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Your personal data is exposed to hackers — alarming report reveals mobile apps are not protecting your info

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Hackers can easily access your mobile app data (Image credit: Getty)

As you casually input sensitive information into a cryptocurrency app, a dating service, or a shopping platform, you may assume the folks behind the mobile applications are doing their part to protect your data. But according to a new Check Point Research (CPR) investigation, you'd be sorely mistaken.

CPR released a scathing report exposing mobile applications for leaving their users' personal data unprotected and accessible to hackers. The most unnerving aspect of the investigation is that malicious actors only need one thing to pull off a data breach: a browser.

Dating apps, crypto platforms, health trackers and more: your data may not be safe

During a three-month research study, CPR investigators discovered that a whopping 2,113 mobile apps left their databases exposed and unprotected in the cloud. These apps ranged from 10,000+ downloads to more than 10 million downloads. 

Some of the sensitive data CPR researchers spotted included cryptocurrency exchange information, healthcare token IDs, personal family photos, and more. In one harrowing example, CPR uncovered 50,000 private messages from a popular dating app.

“In this research, we show how easy it is to locate data sets and critical resources that are open on the cloud to anyone who can simply get access to them by browsing," said CPR's Head of Threat Intelligence and Research Lotem Finkelsteen.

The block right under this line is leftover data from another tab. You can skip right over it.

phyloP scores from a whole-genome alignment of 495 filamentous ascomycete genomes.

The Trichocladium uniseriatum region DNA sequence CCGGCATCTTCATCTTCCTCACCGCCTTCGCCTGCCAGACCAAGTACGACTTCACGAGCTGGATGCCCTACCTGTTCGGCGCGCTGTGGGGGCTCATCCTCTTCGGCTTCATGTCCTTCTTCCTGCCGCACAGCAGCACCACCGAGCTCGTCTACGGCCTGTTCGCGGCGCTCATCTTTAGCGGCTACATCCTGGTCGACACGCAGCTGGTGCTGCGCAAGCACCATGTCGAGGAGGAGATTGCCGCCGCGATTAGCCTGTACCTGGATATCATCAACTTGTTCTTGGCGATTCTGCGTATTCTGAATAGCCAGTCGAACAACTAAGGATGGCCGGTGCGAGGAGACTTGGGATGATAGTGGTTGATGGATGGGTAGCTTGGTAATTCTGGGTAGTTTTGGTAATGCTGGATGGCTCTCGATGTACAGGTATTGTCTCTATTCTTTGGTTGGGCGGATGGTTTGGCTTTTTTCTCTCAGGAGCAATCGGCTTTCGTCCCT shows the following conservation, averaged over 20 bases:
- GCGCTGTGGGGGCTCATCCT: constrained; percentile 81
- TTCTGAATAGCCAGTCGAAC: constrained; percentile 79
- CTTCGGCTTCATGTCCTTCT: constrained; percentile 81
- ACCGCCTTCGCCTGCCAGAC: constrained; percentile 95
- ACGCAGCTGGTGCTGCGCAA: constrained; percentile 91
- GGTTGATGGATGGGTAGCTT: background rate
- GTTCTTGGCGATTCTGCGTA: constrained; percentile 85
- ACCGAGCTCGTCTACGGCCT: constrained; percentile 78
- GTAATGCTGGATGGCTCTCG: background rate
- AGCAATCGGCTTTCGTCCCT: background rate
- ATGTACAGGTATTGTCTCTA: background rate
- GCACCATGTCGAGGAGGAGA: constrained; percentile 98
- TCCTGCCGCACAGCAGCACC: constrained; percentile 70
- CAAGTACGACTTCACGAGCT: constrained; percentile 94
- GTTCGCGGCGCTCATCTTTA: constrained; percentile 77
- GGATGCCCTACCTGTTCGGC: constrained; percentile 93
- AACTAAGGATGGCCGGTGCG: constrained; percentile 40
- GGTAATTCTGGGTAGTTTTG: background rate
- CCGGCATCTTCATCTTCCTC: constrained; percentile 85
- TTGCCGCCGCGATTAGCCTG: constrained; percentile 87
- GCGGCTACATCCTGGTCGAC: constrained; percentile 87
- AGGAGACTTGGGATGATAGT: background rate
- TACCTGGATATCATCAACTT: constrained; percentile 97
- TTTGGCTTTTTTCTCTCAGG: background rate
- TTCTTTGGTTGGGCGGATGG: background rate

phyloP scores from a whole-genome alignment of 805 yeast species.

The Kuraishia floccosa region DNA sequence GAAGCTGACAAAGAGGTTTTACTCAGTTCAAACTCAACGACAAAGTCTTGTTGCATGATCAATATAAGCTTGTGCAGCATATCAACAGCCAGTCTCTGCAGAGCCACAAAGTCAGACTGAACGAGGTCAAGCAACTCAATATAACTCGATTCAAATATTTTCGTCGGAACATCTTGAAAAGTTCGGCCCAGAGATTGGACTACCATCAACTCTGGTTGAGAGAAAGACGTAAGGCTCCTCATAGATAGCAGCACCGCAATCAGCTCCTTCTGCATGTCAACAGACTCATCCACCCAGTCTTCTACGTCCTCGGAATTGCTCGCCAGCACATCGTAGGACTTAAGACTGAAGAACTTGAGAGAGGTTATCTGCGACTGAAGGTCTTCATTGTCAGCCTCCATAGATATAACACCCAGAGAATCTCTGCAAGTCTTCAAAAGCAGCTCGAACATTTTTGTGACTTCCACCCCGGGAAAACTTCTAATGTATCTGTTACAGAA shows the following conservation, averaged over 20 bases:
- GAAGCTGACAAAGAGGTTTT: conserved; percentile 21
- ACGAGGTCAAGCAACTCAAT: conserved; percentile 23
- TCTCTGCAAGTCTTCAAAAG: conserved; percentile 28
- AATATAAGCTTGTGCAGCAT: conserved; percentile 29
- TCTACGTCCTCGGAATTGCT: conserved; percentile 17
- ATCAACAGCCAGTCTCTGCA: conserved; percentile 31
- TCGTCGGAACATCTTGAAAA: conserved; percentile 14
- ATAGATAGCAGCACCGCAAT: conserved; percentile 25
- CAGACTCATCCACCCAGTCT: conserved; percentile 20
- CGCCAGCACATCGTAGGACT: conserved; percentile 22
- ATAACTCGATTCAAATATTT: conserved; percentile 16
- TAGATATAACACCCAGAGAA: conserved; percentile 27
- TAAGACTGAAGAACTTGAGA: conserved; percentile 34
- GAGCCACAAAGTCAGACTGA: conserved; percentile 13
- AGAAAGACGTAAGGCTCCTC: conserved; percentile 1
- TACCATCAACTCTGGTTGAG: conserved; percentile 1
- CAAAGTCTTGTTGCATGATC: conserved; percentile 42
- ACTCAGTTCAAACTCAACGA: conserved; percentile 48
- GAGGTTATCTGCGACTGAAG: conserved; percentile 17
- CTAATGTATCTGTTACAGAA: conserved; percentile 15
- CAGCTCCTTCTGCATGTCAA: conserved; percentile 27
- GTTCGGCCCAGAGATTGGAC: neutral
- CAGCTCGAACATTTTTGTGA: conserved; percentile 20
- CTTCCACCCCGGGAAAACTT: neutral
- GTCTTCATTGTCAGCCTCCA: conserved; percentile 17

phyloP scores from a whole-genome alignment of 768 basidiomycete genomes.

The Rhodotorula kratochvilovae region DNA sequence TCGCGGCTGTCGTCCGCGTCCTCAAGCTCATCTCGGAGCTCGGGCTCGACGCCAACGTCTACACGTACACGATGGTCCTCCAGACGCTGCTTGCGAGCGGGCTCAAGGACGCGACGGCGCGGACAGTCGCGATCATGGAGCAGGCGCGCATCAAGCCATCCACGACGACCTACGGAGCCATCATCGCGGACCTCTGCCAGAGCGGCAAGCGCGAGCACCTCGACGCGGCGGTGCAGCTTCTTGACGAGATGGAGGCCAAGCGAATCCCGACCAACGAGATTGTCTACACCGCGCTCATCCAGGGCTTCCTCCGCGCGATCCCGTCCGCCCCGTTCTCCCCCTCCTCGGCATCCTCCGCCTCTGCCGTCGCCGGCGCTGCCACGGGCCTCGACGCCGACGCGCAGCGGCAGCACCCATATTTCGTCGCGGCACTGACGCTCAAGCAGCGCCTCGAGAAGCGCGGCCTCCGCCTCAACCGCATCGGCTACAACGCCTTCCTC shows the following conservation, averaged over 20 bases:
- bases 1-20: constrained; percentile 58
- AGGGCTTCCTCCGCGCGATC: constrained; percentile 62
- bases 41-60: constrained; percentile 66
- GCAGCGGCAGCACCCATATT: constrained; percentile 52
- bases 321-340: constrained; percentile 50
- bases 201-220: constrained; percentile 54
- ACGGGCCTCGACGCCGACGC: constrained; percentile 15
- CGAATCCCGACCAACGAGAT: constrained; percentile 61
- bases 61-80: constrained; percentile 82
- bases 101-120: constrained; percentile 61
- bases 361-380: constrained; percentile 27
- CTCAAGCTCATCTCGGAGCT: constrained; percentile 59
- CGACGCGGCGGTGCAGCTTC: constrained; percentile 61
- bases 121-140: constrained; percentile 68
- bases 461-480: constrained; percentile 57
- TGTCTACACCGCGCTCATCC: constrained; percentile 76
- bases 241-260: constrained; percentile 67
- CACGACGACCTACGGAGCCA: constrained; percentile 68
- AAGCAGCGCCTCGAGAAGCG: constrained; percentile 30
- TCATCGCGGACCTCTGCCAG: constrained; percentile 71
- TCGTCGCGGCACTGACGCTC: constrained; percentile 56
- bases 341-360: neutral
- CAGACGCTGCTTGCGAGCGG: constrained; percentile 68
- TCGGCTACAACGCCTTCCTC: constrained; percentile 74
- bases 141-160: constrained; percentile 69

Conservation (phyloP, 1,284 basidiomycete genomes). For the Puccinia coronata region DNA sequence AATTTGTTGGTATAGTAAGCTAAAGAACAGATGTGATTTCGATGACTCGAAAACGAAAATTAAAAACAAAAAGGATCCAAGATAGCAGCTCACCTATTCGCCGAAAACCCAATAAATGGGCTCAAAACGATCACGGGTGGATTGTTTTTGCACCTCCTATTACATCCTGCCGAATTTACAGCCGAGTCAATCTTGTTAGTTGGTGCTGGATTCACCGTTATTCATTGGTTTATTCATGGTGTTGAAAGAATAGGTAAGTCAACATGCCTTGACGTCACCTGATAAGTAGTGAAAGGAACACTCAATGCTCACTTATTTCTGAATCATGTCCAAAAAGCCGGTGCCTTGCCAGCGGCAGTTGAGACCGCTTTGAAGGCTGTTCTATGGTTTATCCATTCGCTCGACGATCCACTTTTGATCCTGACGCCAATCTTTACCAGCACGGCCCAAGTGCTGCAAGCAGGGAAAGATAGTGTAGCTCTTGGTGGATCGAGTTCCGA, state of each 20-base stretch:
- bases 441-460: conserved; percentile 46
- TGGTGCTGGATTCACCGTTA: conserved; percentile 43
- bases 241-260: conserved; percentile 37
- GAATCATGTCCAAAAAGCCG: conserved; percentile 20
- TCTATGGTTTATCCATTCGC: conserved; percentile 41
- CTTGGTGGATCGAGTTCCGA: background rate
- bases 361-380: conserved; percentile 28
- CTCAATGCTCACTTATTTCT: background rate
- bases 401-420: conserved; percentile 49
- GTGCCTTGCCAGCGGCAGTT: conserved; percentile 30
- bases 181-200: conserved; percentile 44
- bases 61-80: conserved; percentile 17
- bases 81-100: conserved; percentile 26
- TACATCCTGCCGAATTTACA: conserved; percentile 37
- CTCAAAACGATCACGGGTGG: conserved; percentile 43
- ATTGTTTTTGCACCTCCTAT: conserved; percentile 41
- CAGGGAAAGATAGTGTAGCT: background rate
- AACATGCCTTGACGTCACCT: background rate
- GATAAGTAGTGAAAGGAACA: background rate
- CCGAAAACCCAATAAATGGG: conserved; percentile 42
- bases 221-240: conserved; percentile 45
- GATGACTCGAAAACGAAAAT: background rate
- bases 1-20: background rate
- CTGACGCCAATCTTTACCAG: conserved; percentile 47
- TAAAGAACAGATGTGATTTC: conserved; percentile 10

Finkelsteen added that malicious actors can access mobile apps' exposed databases in a few simple steps that involve searching public-file repositories (e.g. VirusTotal) for mobile apps that use cloud-storage services. "Everything we found is available to anyone. Ultimately, with this research, we prove how easy it is for a data breach or exploitation to occur."

At this time, CPR is not revealing the names of the mobile apps in question, but the following is a small sample of the 2,000+ platforms that left its users exposed during the investigation period:

  • Department store application, one of the largest chains in South America (10 million+ downloads) — Exposed data: API gateway credentials and API key
  • Running tracker app (100,000+ downloads) — Exposed data: Users’ GPS coordinates and health parameters like heart rate
  • Dating app for people with disabilities (10,000+ downloads) — Exposed data: 50,000 private messages in the open DB of a dating application
  • Logo design app (10 millon+ downloads) — Exposed data: 130,000 usernames, emails and passwords
  • Social audio platform app for users to share and listen to podcasts (5 million+ downloads) — Exposed data: users’ bank details, location, phone numbers, chat messages, purchase history and more
  • Bookkeeping application (1 million+ downloads) — Exposed data: 280,000 phone numbers associated with at least 80,000 company names, addresses, bank balances, cash balances, invoice counts and emails

This study exposes a glaring security issue: mobile apps are too negligent with its users' personal data. CPR also called out cloud-security developers, concluding that they must take steps to add better protections to their services.

Kimberly Gedeon, holding a Master's degree in International Journalism, launched her career as a journalist for MadameNoire's business beat in 2013. She loved translating stuffy stories about the economy, personal finance and investing into digestible, easy-to-understand, entertaining stories for young women of color. During her time on the business beat, she discovered her passion for tech as she dove into articles about tech entrepreneurship, the Consumer Electronics Show (CES) and the latest tablets. After eight years of freelancing, dabbling in a myriad of beats, she's finally found a home at Laptop Mag that accepts her as the crypto-addicted, virtual reality-loving, investing-focused, tech-fascinated nerd she is. Woot!